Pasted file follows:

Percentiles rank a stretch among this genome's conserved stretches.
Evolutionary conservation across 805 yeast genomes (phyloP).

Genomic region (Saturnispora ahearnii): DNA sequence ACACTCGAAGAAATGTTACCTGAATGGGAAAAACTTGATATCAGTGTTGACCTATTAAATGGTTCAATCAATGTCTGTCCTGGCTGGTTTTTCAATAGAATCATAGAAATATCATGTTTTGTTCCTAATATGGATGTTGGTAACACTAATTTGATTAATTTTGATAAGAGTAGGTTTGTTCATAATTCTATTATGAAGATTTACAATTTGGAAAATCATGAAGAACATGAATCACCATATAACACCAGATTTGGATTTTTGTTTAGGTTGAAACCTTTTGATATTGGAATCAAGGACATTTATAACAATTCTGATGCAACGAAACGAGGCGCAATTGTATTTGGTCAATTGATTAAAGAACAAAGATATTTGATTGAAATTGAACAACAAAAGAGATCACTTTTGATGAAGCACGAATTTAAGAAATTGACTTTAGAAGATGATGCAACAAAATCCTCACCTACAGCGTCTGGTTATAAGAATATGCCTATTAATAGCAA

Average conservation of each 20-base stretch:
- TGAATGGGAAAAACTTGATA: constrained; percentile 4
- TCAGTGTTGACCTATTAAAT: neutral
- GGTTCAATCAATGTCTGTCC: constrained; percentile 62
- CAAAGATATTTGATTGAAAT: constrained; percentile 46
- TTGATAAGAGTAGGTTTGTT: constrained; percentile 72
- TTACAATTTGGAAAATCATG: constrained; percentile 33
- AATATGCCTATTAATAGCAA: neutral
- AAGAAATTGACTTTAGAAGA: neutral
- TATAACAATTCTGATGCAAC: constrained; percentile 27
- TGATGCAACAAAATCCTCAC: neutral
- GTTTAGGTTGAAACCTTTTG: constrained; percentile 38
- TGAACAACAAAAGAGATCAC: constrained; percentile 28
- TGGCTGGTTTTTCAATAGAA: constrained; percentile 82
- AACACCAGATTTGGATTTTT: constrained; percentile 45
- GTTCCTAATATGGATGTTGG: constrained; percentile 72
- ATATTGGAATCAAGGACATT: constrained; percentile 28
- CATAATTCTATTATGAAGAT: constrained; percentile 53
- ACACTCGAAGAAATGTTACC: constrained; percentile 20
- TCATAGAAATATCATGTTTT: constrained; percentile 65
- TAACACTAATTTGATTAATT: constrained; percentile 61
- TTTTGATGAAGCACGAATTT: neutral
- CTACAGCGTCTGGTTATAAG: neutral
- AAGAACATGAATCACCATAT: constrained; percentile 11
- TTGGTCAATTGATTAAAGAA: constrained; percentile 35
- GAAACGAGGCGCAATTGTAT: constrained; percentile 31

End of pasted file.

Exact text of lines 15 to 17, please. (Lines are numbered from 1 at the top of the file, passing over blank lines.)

- GTTTAGGTTGAAACCTTTTG: constrained; percentile 38
- TGAACAACAAAAGAGATCAC: constrained; percentile 28
- TGGCTGGTTTTTCAATAGAA: constrained; percentile 82